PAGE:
It was the constituent or revolutionary power, popular sovereignty which rescued President Hugo Chávez from the coup d’Etat of April 2002 in Venezuela; that saved by the skin of his teeth, the then President of Ecuador Rafael Correa in 2010 from a “soft coup” and what sustains – once again in Venezuela– Nicolas Maduro despite the coups of every type.

Thus, it was the lack of a sufficiently strong constituent power or a revolutionary power which prevented the following from being saved:
• Jacobo Arbenz in Guatemala (1954) faced with a military coup;
• Juan Bosch, in the Dominican Republic (1963), faced with a military coup;
• Salvador Allende, in Chile (1973), again confronted by a military coup.

More recently, in Central America, it was due to the lack of a constituent and revolutionary power that the “soft coups” (parliamentary and judicial in nature) could not be prevented; soft coups that expelled from the Presidency the following:
• Manuel Zelaya, in Honduras (2009);
• Fernando Lugo, in Paraguay (2012);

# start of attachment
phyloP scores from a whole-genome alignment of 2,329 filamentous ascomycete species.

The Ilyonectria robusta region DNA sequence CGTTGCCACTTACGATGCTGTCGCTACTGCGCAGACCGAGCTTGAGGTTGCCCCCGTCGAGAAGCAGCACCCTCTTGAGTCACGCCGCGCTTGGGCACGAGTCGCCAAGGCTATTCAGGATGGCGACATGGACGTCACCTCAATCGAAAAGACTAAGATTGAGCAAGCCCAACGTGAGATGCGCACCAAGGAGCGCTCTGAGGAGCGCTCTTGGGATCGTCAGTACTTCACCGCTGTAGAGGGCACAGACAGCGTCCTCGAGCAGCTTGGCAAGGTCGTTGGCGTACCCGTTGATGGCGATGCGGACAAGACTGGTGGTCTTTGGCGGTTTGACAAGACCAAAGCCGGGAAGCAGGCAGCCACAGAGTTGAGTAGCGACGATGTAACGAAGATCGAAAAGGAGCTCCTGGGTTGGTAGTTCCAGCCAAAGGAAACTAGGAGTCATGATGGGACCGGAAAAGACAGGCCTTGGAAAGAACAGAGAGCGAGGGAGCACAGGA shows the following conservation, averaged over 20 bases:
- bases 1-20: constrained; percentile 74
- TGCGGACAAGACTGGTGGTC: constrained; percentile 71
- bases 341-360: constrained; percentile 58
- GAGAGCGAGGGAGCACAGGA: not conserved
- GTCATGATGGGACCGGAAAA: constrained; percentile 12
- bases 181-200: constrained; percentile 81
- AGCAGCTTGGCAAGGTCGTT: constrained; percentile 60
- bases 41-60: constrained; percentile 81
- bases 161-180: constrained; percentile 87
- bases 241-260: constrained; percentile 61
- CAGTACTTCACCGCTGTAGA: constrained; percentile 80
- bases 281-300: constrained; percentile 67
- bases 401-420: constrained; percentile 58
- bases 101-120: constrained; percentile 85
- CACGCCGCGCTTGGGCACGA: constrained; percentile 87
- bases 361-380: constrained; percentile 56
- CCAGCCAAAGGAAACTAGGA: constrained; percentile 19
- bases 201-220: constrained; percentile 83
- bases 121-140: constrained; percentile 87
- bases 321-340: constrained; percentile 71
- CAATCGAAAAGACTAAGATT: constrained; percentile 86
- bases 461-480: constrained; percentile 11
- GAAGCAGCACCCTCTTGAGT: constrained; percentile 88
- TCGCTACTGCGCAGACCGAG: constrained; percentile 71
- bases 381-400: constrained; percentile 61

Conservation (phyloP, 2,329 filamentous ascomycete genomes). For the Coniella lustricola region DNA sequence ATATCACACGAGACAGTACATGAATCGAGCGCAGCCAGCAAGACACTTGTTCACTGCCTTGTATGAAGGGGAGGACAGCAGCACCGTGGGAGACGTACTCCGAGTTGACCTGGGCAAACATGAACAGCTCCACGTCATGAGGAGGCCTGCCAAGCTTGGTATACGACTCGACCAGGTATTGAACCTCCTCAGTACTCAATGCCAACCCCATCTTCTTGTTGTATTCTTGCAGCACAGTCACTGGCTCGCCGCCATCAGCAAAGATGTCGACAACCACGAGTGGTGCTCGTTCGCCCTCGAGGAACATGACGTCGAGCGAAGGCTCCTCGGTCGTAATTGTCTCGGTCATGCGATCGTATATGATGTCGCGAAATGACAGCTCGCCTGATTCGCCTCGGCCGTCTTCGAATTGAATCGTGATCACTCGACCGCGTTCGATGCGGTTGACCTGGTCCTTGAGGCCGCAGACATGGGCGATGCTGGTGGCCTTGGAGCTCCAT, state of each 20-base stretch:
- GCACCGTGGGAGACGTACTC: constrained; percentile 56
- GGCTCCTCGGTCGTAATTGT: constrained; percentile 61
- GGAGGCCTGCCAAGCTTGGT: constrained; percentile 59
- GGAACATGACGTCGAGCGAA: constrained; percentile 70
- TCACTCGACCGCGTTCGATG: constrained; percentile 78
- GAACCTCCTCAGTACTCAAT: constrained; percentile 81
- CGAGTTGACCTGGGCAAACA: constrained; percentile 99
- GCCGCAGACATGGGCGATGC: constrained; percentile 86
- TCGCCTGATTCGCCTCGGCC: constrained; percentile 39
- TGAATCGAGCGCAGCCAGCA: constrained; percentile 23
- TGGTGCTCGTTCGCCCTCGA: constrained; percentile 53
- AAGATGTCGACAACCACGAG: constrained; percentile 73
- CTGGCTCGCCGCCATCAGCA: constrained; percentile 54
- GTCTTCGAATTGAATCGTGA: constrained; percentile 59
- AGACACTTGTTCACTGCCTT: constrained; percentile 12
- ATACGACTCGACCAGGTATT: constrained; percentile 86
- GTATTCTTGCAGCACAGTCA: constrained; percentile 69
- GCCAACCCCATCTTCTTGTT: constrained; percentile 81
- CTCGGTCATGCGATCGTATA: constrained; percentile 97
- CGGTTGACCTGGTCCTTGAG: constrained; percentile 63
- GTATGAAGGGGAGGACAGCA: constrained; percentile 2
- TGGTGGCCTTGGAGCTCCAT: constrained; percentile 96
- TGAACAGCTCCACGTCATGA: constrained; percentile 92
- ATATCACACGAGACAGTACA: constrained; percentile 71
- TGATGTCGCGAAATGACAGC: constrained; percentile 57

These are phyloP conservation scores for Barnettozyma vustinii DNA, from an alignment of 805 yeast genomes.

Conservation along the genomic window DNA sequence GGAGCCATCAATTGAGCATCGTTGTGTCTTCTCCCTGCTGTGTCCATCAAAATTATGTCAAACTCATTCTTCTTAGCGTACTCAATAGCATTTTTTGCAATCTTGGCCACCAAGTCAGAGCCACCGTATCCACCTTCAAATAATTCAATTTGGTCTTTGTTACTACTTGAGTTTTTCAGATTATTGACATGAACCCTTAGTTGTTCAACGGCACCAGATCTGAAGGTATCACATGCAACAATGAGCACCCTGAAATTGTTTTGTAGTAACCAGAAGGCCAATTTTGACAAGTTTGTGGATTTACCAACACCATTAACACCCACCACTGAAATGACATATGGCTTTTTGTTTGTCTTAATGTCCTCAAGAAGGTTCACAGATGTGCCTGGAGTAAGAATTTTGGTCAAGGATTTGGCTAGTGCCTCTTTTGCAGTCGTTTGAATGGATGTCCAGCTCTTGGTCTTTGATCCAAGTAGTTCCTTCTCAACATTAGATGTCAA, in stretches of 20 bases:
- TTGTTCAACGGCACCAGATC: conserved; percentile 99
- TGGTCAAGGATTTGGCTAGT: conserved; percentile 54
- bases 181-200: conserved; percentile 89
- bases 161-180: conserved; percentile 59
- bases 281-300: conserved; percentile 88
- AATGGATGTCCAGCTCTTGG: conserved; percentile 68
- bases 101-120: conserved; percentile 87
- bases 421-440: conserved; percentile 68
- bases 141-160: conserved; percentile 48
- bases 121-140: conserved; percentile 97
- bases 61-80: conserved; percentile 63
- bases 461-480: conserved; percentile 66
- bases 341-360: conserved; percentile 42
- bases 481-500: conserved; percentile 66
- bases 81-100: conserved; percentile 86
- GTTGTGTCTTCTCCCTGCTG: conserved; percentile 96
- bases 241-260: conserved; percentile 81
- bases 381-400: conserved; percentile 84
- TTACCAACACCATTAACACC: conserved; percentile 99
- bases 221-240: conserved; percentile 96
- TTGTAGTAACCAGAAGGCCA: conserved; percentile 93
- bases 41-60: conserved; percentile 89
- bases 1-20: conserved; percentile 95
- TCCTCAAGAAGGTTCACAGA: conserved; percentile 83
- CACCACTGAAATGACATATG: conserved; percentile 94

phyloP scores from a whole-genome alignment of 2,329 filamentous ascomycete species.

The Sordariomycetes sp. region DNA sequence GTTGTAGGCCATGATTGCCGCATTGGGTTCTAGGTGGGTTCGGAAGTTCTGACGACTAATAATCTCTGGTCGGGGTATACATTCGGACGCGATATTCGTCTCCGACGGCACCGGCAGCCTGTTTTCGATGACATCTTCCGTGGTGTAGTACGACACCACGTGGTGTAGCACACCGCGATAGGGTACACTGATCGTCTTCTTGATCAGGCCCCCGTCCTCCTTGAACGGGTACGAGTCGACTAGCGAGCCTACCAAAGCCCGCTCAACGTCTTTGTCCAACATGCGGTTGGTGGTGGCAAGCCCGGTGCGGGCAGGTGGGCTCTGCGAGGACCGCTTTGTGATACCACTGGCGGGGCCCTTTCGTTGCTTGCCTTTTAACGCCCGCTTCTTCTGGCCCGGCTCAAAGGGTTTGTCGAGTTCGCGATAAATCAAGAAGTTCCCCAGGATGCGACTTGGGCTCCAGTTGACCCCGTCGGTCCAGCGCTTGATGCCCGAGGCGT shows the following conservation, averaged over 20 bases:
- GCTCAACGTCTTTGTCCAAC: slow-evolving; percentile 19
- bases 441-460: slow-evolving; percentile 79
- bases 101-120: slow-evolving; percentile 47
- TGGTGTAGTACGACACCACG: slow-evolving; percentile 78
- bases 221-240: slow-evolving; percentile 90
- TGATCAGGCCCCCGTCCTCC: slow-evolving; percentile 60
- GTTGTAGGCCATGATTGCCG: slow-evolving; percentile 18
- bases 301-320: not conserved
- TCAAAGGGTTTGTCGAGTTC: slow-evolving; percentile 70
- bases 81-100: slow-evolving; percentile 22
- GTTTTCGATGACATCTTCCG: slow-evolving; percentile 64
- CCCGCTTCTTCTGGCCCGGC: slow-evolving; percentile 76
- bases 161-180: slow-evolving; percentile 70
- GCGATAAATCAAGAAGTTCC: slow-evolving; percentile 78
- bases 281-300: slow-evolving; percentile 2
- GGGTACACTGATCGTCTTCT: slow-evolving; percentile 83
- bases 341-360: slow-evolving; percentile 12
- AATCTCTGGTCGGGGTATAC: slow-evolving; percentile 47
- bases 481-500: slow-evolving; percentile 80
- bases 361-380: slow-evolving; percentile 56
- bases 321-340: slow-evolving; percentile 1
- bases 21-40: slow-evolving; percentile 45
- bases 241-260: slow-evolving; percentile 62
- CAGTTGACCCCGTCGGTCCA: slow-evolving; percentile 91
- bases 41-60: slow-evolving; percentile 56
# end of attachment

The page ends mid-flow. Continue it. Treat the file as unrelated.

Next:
• Cristina Fernández de Kirchner, in Argentina (2015);
• Dilma Rousseff, in Brasil, (2016); and
• Salvador Nasralla, in Honduras, (2017). On the other hand it is on account of the constituent or revolutionary power that the Cuban revolution has been safeguarded, for half a century despite the economic embargo imposed by the United States.

Taking into account that the coup d’etats and other forms of applied interference against the people of Latin America have invariably been set up by the United States and by its allies (Israel and NATO) and signify a rupture in the international and constitutional order, these coups whether “soft” or hard, whether involving or not national or international armed forces constitute serious crimes against international law that will have to be considered as new crimes injurious of humanity.

As a consequence, the prosecution of the former President Lula, the intention to imprison him and block him returning to power by preventing him from standing in elections must be rejected and fought against as an attack against the sovereign people of Brazil and as a global offensive which must be condemned at all costs.

Translation
Anoosha Boralessa

Julio Yao Villalaz

Julio Yao Villalaz Analyste international et diplomate de carrière. Il fut professeur de relations internationales et de droit international, conseiller auprès du général Omar Torrijos, vice-président du Mouvement d’unité latino-américain et représentant de la République du Panama devant la Cour internationale de La Haye.